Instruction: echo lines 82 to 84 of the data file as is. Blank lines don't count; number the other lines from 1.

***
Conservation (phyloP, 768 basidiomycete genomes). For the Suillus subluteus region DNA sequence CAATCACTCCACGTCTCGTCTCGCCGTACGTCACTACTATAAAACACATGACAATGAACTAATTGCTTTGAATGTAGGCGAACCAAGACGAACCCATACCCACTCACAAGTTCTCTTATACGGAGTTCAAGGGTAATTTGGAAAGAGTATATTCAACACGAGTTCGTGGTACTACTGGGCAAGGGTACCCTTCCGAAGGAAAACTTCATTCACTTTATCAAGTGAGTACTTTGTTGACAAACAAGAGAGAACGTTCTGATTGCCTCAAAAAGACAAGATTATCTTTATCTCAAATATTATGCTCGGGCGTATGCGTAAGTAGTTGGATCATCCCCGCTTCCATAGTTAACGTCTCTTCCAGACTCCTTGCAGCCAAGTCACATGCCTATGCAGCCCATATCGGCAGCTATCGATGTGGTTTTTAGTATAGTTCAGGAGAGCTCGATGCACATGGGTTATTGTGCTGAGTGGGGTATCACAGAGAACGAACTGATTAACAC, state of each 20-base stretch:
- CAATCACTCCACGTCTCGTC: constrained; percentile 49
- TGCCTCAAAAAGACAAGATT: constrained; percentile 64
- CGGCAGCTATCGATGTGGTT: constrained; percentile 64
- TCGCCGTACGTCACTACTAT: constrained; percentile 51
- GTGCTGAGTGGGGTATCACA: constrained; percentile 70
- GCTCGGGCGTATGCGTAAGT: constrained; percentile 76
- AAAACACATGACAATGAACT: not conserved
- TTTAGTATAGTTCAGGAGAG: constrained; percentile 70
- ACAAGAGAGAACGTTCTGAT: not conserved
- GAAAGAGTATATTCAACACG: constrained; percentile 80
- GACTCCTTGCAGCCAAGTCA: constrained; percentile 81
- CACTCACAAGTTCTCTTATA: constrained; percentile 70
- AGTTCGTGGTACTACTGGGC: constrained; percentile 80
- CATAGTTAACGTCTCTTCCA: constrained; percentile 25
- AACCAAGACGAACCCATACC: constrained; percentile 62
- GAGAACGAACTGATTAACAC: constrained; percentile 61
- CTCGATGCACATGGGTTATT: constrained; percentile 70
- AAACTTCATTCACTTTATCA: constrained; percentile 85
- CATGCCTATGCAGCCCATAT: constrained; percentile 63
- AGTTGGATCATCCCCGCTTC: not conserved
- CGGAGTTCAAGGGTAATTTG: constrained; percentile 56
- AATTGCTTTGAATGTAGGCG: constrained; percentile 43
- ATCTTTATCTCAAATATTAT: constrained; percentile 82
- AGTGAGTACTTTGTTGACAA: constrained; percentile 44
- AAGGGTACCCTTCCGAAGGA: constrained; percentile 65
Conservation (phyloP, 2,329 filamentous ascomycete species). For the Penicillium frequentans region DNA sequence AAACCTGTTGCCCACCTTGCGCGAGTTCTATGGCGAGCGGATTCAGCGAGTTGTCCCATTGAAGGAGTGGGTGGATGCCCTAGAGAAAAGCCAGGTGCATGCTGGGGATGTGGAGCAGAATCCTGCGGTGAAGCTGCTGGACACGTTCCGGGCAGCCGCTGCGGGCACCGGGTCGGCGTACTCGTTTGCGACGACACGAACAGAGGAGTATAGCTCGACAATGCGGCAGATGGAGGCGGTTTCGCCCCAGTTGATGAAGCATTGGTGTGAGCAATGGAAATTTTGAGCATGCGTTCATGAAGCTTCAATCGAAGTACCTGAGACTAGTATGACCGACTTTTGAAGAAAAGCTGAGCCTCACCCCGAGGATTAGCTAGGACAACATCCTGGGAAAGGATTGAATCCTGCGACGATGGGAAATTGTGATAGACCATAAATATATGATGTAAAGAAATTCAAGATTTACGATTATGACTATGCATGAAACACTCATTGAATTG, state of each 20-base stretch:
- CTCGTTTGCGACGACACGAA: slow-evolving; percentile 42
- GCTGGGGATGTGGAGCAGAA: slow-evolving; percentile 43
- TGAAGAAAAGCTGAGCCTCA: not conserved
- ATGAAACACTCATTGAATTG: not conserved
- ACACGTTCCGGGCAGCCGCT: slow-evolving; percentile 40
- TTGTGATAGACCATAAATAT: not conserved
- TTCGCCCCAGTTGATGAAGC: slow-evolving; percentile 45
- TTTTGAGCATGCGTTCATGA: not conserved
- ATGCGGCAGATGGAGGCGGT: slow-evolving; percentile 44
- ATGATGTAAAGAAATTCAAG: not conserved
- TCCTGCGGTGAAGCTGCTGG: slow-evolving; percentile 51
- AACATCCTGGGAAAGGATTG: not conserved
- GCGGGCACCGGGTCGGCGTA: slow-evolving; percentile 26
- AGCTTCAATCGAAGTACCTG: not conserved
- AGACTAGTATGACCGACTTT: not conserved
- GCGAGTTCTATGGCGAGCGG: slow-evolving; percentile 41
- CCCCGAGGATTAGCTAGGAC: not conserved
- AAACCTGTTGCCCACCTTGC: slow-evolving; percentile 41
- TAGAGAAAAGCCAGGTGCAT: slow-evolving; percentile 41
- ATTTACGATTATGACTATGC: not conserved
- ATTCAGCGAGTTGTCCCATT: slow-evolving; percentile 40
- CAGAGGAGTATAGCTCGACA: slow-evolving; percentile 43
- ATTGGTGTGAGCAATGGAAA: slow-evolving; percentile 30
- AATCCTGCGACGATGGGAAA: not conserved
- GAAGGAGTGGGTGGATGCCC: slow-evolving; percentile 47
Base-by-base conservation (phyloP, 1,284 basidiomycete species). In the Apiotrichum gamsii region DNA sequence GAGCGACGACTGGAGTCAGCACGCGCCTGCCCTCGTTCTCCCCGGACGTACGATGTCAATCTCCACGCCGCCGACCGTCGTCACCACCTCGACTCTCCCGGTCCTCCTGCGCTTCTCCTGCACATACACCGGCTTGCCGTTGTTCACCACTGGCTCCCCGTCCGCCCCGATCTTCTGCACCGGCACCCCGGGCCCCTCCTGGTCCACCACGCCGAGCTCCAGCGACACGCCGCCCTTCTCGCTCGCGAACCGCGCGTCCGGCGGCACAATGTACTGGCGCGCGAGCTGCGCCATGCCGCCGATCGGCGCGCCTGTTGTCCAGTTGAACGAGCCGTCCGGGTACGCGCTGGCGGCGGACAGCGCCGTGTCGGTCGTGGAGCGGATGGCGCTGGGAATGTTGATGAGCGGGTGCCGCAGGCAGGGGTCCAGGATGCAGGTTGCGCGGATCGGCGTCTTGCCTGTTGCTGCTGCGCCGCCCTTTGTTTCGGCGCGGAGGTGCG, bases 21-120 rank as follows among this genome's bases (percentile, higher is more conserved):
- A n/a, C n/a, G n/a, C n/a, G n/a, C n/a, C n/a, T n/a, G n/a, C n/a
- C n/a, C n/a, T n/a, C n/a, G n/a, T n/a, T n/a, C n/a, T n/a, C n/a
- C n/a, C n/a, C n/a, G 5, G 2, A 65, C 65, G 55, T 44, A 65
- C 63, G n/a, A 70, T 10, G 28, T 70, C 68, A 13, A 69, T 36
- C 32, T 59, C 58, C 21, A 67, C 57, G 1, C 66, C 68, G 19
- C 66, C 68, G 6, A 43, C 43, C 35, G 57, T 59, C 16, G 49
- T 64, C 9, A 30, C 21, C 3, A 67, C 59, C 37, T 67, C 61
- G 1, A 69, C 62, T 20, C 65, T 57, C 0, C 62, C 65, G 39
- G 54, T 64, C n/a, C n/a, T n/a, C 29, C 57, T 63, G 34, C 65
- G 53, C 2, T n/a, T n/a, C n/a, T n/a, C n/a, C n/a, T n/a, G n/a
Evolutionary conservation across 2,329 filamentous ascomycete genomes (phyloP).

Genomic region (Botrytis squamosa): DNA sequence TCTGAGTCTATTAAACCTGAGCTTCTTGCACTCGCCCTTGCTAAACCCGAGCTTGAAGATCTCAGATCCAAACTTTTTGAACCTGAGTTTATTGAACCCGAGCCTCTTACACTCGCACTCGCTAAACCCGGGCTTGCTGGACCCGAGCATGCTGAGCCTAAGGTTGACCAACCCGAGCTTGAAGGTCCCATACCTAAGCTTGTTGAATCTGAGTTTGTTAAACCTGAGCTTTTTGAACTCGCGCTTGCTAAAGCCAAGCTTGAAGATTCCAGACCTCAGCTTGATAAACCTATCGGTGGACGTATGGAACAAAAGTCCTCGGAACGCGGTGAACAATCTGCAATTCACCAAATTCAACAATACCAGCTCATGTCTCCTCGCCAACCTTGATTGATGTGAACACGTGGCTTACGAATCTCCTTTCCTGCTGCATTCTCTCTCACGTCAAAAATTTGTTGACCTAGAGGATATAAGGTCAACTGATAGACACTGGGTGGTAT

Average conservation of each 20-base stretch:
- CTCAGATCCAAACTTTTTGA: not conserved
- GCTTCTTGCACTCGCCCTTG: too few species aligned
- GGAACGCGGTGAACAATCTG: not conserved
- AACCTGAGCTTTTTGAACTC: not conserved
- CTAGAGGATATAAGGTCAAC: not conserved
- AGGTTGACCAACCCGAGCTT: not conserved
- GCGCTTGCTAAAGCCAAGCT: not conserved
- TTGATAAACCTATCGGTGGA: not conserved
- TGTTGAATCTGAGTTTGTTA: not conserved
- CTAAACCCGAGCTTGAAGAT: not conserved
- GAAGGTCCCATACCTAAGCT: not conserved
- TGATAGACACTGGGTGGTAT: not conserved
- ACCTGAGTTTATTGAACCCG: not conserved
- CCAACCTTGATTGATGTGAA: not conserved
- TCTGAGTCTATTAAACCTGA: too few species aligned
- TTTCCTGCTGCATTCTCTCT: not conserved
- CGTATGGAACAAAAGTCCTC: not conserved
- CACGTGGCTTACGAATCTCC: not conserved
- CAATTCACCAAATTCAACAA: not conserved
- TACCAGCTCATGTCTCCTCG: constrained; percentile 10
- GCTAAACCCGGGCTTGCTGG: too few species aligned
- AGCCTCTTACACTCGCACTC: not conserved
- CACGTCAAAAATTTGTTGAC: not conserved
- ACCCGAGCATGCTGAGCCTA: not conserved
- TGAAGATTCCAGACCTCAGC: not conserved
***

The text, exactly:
- TTTCCTGCTGCATTCTCTCT: not conserved
- CGTATGGAACAAAAGTCCTC: not conserved
- CACGTGGCTTACGAATCTCC: not conserved